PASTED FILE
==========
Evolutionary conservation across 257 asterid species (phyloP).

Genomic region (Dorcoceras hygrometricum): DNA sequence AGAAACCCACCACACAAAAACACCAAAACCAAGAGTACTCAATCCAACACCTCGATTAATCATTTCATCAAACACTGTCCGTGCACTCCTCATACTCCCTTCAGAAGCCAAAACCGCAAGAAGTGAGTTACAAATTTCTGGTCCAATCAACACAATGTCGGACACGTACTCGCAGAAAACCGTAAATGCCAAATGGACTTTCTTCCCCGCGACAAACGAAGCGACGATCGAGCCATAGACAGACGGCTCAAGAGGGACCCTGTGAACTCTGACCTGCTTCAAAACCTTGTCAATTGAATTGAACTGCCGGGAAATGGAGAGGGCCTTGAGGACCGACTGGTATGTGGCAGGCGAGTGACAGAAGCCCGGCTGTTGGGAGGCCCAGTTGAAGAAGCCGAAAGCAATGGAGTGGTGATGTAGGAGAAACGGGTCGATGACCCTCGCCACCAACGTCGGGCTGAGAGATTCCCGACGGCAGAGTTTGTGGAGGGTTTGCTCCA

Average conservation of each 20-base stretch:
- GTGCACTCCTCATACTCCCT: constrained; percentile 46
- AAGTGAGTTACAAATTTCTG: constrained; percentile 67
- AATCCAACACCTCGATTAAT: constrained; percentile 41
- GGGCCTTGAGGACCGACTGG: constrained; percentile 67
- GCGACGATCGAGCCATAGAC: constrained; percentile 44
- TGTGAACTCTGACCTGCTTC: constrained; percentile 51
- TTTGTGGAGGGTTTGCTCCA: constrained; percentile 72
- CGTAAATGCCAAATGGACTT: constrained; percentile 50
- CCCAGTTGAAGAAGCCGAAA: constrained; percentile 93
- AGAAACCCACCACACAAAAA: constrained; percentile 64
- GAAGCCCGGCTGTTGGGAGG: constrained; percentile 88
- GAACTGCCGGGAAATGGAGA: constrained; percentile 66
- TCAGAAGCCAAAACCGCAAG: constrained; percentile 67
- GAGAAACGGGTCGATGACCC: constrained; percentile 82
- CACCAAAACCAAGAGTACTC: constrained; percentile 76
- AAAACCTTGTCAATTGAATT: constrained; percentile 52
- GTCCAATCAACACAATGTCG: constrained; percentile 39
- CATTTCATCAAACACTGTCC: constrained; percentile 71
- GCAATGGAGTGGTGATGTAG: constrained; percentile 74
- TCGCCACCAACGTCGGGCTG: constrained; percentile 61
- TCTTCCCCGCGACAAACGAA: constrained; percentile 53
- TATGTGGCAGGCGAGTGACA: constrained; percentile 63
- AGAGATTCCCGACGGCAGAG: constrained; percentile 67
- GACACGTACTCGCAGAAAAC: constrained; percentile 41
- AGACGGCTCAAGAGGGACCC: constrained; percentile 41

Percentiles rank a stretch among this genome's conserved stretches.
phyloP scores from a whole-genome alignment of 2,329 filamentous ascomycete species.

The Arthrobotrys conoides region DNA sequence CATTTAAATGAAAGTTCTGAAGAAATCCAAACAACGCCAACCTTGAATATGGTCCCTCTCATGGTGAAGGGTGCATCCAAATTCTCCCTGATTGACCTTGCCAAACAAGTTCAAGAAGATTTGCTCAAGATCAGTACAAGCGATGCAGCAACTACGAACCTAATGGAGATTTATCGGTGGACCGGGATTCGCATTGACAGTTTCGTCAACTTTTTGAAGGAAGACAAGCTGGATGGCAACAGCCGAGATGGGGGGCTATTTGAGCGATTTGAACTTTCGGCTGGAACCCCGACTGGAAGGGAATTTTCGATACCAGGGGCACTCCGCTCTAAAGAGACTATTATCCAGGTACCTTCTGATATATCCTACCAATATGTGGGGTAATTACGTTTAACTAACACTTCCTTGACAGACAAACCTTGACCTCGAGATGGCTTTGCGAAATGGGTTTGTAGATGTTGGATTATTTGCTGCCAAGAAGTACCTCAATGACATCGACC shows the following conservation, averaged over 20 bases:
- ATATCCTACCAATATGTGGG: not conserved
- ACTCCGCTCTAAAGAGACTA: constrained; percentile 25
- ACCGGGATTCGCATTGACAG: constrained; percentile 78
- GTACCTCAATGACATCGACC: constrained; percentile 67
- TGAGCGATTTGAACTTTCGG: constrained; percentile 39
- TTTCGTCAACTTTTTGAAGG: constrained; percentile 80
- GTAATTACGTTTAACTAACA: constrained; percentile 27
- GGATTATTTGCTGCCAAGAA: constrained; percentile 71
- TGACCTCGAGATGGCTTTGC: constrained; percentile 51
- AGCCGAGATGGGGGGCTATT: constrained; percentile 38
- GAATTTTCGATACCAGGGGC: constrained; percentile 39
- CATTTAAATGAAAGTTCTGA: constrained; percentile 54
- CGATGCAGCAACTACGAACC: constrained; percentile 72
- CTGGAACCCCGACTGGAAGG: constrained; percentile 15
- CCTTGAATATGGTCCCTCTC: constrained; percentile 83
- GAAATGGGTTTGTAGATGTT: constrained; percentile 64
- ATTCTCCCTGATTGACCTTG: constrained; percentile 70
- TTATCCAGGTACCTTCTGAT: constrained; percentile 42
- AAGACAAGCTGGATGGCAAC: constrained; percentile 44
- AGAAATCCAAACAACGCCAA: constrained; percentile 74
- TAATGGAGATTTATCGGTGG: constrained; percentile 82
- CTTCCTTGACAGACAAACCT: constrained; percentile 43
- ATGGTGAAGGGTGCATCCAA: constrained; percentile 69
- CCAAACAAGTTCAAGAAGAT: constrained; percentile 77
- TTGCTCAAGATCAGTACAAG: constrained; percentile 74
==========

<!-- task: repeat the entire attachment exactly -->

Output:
Evolutionary conservation across 257 asterid species (phyloP).

Genomic region (Dorcoceras hygrometricum): DNA sequence AGAAACCCACCACACAAAAACACCAAAACCAAGAGTACTCAATCCAACACCTCGATTAATCATTTCATCAAACACTGTCCGTGCACTCCTCATACTCCCTTCAGAAGCCAAAACCGCAAGAAGTGAGTTACAAATTTCTGGTCCAATCAACACAATGTCGGACACGTACTCGCAGAAAACCGTAAATGCCAAATGGACTTTCTTCCCCGCGACAAACGAAGCGACGATCGAGCCATAGACAGACGGCTCAAGAGGGACCCTGTGAACTCTGACCTGCTTCAAAACCTTGTCAATTGAATTGAACTGCCGGGAAATGGAGAGGGCCTTGAGGACCGACTGGTATGTGGCAGGCGAGTGACAGAAGCCCGGCTGTTGGGAGGCCCAGTTGAAGAAGCCGAAAGCAATGGAGTGGTGATGTAGGAGAAACGGGTCGATGACCCTCGCCACCAACGTCGGGCTGAGAGATTCCCGACGGCAGAGTTTGTGGAGGGTTTGCTCCA

Average conservation of each 20-base stretch:
- GTGCACTCCTCATACTCCCT: constrained; percentile 46
- AAGTGAGTTACAAATTTCTG: constrained; percentile 67
- AATCCAACACCTCGATTAAT: constrained; percentile 41
- GGGCCTTGAGGACCGACTGG: constrained; percentile 67
- GCGACGATCGAGCCATAGAC: constrained; percentile 44
- TGTGAACTCTGACCTGCTTC: constrained; percentile 51
- TTTGTGGAGGGTTTGCTCCA: constrained; percentile 72
- CGTAAATGCCAAATGGACTT: constrained; percentile 50
- CCCAGTTGAAGAAGCCGAAA: constrained; percentile 93
- AGAAACCCACCACACAAAAA: constrained; percentile 64
- GAAGCCCGGCTGTTGGGAGG: constrained; percentile 88
- GAACTGCCGGGAAATGGAGA: constrained; percentile 66
- TCAGAAGCCAAAACCGCAAG: constrained; percentile 67
- GAGAAACGGGTCGATGACCC: constrained; percentile 82
- CACCAAAACCAAGAGTACTC: constrained; percentile 76
- AAAACCTTGTCAATTGAATT: constrained; percentile 52
- GTCCAATCAACACAATGTCG: constrained; percentile 39
- CATTTCATCAAACACTGTCC: constrained; percentile 71
- GCAATGGAGTGGTGATGTAG: constrained; percentile 74
- TCGCCACCAACGTCGGGCTG: constrained; percentile 61
- TCTTCCCCGCGACAAACGAA: constrained; percentile 53
- TATGTGGCAGGCGAGTGACA: constrained; percentile 63
- AGAGATTCCCGACGGCAGAG: constrained; percentile 67
- GACACGTACTCGCAGAAAAC: constrained; percentile 41
- AGACGGCTCAAGAGGGACCC: constrained; percentile 41

Percentiles rank a stretch among this genome's conserved stretches.
phyloP scores from a whole-genome alignment of 2,329 filamentous ascomycete species.

The Arthrobotrys conoides region DNA sequence CATTTAAATGAAAGTTCTGAAGAAATCCAAACAACGCCAACCTTGAATATGGTCCCTCTCATGGTGAAGGGTGCATCCAAATTCTCCCTGATTGACCTTGCCAAACAAGTTCAAGAAGATTTGCTCAAGATCAGTACAAGCGATGCAGCAACTACGAACCTAATGGAGATTTATCGGTGGACCGGGATTCGCATTGACAGTTTCGTCAACTTTTTGAAGGAAGACAAGCTGGATGGCAACAGCCGAGATGGGGGGCTATTTGAGCGATTTGAACTTTCGGCTGGAACCCCGACTGGAAGGGAATTTTCGATACCAGGGGCACTCCGCTCTAAAGAGACTATTATCCAGGTACCTTCTGATATATCCTACCAATATGTGGGGTAATTACGTTTAACTAACACTTCCTTGACAGACAAACCTTGACCTCGAGATGGCTTTGCGAAATGGGTTTGTAGATGTTGGATTATTTGCTGCCAAGAAGTACCTCAATGACATCGACC shows the following conservation, averaged over 20 bases:
- ATATCCTACCAATATGTGGG: not conserved
- ACTCCGCTCTAAAGAGACTA: constrained; percentile 25
- ACCGGGATTCGCATTGACAG: constrained; percentile 78
- GTACCTCAATGACATCGACC: constrained; percentile 67
- TGAGCGATTTGAACTTTCGG: constrained; percentile 39
- TTTCGTCAACTTTTTGAAGG: constrained; percentile 80
- GTAATTACGTTTAACTAACA: constrained; percentile 27
- GGATTATTTGCTGCCAAGAA: constrained; percentile 71
- TGACCTCGAGATGGCTTTGC: constrained; percentile 51
- AGCCGAGATGGGGGGCTATT: constrained; percentile 38
- GAATTTTCGATACCAGGGGC: constrained; percentile 39
- CATTTAAATGAAAGTTCTGA: constrained; percentile 54
- CGATGCAGCAACTACGAACC: constrained; percentile 72
- CTGGAACCCCGACTGGAAGG: constrained; percentile 15
- CCTTGAATATGGTCCCTCTC: constrained; percentile 83
- GAAATGGGTTTGTAGATGTT: constrained; percentile 64
- ATTCTCCCTGATTGACCTTG: constrained; percentile 70
- TTATCCAGGTACCTTCTGAT: constrained; percentile 42
- AAGACAAGCTGGATGGCAAC: constrained; percentile 44
- AGAAATCCAAACAACGCCAA: constrained; percentile 74
- TAATGGAGATTTATCGGTGG: constrained; percentile 82
- CTTCCTTGACAGACAAACCT: constrained; percentile 43
- ATGGTGAAGGGTGCATCCAA: constrained; percentile 69
- CCAAACAAGTTCAAGAAGAT: constrained; percentile 77
- TTGCTCAAGATCAGTACAAG: constrained; percentile 74